This would be the case with the hypothetical negative mass, but there is no evidence such a thing exists in reality. But nevertheless, mathematically a negative $m$ is allowed in general relativity, see the reference Michigan Tech: Negative Mass video and presentation, so one can still play it through as a thought experiment.
Such a hypothetical negative mass would have a repelling gravity, so theoretically with a pair of positive and negative mass you could constantly accelerate both objects in the direction of the positive mass (because the positive mass would be repelled by the negative mass, while the negative mass would be attracted by the positive mass due to the equivalence principle).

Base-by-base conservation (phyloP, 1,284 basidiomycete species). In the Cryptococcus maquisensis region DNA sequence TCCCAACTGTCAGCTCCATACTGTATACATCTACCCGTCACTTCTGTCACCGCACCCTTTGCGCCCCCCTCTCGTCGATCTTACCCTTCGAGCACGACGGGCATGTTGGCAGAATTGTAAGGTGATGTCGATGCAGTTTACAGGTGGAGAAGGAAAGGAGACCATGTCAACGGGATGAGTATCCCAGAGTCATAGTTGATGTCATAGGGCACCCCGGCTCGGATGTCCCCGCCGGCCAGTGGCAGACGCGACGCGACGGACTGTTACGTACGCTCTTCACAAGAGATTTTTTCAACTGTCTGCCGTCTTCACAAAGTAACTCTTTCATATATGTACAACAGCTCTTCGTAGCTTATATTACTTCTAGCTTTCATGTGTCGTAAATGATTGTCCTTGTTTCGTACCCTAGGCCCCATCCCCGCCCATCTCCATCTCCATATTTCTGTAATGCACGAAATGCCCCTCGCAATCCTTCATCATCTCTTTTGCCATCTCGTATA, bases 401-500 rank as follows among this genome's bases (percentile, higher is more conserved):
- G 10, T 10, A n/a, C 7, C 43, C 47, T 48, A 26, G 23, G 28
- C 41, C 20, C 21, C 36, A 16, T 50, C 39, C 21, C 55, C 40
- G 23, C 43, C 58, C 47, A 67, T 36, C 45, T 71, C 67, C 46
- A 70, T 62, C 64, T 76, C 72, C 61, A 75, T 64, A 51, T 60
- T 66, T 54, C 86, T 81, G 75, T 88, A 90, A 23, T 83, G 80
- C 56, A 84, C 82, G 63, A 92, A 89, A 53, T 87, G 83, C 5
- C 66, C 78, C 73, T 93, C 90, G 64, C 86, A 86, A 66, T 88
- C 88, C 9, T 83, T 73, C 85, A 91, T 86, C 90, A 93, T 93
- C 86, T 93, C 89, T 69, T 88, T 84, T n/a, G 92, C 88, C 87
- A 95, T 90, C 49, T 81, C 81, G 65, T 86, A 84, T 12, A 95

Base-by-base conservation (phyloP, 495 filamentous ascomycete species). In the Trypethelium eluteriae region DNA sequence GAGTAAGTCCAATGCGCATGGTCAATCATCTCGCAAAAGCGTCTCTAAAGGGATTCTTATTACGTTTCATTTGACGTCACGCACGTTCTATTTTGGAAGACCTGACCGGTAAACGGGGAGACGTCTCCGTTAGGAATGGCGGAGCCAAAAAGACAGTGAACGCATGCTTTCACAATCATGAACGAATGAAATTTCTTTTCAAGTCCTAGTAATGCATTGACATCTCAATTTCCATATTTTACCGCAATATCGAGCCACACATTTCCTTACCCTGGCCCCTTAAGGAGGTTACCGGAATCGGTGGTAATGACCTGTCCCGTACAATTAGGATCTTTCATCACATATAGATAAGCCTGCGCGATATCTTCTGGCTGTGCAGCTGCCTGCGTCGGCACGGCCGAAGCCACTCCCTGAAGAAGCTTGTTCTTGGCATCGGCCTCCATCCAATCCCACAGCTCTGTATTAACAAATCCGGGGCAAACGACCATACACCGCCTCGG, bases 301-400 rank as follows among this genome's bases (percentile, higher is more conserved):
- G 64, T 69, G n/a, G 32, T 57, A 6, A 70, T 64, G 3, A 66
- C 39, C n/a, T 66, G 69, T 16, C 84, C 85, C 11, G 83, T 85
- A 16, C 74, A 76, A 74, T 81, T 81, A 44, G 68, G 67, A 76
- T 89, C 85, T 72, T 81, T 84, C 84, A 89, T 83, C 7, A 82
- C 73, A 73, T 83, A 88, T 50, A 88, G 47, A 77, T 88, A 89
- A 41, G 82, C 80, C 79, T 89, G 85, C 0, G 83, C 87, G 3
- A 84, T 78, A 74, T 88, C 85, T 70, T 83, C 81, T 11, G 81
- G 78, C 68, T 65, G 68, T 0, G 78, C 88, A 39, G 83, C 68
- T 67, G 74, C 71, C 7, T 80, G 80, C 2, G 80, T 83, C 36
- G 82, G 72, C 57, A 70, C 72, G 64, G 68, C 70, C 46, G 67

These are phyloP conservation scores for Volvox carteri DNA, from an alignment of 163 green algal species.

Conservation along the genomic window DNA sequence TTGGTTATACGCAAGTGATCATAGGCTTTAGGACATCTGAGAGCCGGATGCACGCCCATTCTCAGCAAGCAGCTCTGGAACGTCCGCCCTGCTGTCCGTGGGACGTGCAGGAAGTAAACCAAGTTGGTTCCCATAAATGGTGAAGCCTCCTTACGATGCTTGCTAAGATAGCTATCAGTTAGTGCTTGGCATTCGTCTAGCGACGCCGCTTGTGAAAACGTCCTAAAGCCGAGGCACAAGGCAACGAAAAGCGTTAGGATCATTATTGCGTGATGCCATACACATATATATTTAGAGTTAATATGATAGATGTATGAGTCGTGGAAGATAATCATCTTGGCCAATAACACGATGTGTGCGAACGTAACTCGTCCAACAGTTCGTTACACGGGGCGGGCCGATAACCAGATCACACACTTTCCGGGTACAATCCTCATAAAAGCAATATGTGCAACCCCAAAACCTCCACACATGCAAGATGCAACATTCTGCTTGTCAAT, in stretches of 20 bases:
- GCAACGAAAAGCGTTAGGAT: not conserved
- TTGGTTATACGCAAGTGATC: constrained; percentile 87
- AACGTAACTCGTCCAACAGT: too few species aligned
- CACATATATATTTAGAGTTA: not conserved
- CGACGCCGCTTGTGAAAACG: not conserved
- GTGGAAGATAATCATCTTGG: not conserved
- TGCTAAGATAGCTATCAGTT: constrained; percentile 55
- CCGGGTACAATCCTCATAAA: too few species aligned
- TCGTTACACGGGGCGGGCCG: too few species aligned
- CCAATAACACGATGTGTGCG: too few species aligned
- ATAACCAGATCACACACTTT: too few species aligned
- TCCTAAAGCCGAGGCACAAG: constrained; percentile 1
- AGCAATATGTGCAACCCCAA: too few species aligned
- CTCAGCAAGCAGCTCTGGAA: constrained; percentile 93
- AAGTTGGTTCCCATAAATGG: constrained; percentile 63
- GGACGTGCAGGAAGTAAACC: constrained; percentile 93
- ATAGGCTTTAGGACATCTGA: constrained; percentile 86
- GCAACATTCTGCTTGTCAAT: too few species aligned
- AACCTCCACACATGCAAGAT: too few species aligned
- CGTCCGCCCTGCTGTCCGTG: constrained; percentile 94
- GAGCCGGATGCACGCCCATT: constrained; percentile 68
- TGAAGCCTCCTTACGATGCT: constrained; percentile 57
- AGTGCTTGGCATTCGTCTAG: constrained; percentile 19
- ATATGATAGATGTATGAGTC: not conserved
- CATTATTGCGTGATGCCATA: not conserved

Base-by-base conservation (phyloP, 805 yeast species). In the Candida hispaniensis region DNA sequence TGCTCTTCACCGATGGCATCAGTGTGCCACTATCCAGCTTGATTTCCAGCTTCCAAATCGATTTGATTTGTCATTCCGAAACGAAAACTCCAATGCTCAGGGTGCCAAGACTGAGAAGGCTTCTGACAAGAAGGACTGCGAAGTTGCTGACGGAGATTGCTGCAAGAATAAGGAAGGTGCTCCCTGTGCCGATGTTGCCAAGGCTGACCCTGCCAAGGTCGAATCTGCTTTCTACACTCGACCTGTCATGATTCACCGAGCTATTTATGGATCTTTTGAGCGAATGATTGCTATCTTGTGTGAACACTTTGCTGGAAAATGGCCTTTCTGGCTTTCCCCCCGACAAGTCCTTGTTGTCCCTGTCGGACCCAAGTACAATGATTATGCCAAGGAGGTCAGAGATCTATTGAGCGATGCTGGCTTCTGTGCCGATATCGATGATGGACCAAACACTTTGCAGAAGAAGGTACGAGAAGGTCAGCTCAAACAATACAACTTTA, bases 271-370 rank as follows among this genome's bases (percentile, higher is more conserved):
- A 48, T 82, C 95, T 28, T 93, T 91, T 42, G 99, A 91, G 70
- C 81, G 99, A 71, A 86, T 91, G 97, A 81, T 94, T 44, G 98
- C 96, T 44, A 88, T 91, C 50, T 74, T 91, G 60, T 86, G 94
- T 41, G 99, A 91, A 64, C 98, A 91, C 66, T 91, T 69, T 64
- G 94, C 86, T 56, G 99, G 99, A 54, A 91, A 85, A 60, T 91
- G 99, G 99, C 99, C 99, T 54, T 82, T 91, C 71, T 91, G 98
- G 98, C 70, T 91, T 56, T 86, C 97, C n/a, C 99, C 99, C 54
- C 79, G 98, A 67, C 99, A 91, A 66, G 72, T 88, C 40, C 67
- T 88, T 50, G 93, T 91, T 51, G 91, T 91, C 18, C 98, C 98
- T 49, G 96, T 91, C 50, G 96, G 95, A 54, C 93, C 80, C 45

The sum of the kinetic energies, negative and postive, of the system would always cancel out to zero, although almost travelling with the speed of light (the technical term for such an accelerating constellation of positive and negative mass objects is runaway pair).
Another weird thing is that if the negative $m$ particle would hit you, it would push you in the direction it came from, since due to the negative kinetic energy the momentum would be in the opposite side of motion.